It hurts. It’s like finding out that your favorite uncle spent years in prison before you were born.
We worked for Ralph Northam: we canvassed for him, we voted for him, we contributed to his campaigns. We knew him personally.
At first we hoped it wasn’t true. And even if true, we toyed with the idea: this is not who he is today. Could the racist photo be explained? We wanted to find a reason to continue to support him, to urge him to hold onto his office, especially at a time when Democrats are so ascendant in Virginia. One Democratic state senator in fact did argue—at first—that how he has lived for the past 35 years should outweigh a youthful indiscretion.
But. Does it?
Our disappointment and grief must be tempered by reality and fealty to larger principles—equality, honesty, opportunity for all. He was not 18, this was not a high school or even a college yearbook but, rather, a yearbook celebrating graduation from medical school.
So. Ralph Northam’s moral leadership has been decimated. He demonstrated a character flaw and lack of courage that make it impossible for him to remain Governor of the Commonwealth of Virginia.
That the photo was surfaced by right wing advocates is irrelevant; it is there, it is true, it is shocking, and it cannot be erased from memory.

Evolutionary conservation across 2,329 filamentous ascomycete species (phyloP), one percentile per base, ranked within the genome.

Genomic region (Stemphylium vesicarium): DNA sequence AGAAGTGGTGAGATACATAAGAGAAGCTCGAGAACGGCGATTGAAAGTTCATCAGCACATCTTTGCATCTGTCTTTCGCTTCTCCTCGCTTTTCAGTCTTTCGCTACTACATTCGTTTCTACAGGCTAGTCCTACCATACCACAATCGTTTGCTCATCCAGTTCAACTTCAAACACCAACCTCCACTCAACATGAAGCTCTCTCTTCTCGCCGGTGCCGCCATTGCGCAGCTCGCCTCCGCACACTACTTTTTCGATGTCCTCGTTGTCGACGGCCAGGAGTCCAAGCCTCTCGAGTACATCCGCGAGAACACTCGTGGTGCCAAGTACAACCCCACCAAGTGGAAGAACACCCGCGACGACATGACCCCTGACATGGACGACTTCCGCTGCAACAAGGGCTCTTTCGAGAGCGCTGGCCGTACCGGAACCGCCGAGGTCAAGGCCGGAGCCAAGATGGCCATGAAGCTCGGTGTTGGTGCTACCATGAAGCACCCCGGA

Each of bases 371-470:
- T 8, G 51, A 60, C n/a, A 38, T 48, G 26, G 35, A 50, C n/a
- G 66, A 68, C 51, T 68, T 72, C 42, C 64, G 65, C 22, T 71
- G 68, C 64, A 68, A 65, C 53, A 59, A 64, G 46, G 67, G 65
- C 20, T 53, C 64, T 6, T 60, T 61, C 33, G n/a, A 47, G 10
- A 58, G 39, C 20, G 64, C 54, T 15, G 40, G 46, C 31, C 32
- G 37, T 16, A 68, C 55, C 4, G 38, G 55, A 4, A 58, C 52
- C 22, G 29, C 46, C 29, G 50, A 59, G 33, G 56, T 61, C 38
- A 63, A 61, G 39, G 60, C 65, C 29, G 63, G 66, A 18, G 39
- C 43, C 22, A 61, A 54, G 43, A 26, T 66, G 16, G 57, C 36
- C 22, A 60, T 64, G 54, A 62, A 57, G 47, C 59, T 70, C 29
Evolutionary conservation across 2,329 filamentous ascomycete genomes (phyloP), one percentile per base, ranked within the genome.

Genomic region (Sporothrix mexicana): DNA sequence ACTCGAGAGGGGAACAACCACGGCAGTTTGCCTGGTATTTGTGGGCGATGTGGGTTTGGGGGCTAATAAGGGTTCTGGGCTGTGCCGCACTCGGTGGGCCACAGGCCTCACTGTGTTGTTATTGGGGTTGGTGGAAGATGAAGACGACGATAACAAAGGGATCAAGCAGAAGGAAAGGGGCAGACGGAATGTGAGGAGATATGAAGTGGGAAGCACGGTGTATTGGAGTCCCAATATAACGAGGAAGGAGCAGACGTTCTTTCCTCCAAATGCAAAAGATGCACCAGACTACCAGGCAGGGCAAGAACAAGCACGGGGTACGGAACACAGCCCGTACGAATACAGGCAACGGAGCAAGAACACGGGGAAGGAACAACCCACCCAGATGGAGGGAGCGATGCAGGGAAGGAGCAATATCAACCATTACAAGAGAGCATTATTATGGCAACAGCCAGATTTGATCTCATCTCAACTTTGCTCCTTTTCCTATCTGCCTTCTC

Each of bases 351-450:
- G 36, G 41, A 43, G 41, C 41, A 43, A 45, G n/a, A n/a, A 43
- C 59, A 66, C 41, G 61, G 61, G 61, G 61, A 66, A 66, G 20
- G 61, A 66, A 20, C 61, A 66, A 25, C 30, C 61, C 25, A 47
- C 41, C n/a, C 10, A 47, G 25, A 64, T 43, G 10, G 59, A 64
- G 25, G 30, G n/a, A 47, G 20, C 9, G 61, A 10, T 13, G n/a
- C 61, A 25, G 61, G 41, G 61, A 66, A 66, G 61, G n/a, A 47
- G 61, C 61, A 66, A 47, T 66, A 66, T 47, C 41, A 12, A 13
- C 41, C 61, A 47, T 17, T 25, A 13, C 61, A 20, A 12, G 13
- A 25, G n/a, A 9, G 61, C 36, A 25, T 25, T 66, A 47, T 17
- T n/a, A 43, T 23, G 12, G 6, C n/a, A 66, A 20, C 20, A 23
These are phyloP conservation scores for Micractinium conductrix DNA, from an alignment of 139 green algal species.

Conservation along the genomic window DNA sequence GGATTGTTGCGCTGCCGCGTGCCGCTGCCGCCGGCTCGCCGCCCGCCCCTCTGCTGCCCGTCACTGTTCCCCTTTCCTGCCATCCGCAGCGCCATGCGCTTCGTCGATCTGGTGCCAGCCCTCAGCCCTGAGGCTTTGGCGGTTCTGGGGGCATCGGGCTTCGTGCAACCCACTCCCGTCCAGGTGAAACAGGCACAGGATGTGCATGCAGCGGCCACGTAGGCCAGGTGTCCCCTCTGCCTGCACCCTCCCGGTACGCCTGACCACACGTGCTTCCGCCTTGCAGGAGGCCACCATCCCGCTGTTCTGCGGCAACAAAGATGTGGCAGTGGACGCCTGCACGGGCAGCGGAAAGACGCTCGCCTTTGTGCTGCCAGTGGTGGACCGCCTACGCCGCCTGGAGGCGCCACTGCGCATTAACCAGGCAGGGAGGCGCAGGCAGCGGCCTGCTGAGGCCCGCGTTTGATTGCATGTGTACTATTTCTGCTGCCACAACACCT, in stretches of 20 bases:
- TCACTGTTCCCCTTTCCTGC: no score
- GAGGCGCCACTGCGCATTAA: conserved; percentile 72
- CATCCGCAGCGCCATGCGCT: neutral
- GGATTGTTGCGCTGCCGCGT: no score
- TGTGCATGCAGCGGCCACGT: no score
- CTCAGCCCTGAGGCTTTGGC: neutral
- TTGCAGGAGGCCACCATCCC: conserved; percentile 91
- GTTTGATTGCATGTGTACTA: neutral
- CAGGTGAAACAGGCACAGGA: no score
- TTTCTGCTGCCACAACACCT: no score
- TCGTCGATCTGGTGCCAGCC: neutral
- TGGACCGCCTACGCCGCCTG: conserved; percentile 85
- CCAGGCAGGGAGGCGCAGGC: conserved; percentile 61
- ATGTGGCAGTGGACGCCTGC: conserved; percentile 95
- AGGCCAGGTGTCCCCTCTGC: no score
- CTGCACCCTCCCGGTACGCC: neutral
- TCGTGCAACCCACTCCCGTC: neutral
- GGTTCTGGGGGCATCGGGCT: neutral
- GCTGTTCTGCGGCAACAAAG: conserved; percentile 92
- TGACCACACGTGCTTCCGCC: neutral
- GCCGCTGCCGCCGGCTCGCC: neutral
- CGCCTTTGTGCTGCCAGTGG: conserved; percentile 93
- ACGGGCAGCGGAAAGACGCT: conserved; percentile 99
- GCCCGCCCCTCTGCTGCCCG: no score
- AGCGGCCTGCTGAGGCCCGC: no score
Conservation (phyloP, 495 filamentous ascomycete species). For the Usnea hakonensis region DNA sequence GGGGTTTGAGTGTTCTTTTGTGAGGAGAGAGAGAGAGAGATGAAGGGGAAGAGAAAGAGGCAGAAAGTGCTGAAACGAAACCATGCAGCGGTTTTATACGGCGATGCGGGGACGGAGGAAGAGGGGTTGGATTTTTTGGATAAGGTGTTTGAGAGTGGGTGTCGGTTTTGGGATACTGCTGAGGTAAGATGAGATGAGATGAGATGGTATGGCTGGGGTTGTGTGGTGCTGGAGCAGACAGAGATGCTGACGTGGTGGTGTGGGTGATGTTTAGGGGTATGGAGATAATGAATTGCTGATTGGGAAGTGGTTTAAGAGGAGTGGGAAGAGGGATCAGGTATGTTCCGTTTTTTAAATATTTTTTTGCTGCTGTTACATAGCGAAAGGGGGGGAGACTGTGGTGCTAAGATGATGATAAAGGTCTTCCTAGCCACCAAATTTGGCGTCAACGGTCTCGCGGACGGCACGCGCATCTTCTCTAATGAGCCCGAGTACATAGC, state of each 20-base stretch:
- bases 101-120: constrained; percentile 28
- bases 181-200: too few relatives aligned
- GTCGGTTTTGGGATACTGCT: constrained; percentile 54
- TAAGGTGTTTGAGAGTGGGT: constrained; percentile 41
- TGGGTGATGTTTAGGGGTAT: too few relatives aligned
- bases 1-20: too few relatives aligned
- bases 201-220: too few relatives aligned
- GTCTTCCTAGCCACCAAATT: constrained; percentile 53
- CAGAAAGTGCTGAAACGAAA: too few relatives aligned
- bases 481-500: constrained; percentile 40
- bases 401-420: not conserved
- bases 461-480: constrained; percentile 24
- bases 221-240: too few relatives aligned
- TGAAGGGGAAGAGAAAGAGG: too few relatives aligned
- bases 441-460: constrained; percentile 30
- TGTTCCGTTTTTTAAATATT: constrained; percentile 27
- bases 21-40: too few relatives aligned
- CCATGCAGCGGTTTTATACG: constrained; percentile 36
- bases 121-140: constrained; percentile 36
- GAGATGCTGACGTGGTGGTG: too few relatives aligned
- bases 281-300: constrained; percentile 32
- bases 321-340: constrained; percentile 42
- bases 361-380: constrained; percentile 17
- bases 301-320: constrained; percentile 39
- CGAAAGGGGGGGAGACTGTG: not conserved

We grieve, not just for Governor Northam, his family, and friends, but for our own hopes, because he has taken positive actions that have helped the citizens of Virginia, and could reasonably be expected to have done more in the future. But our grief is tempered by our honor, which mandates adherence to principles higher than an individual or party. Ralph Northam must resign, not as punishment for a bad mistake but because his moral authority has been lost. He simply can no longer lead or govern.
As historical irony would have it, Northam’s successor, Justin Fairfax, is an African-American whose deep family roots in Virginia should serve him well in rebuilding trust among the state’s citizens still recovering from Charlottesville.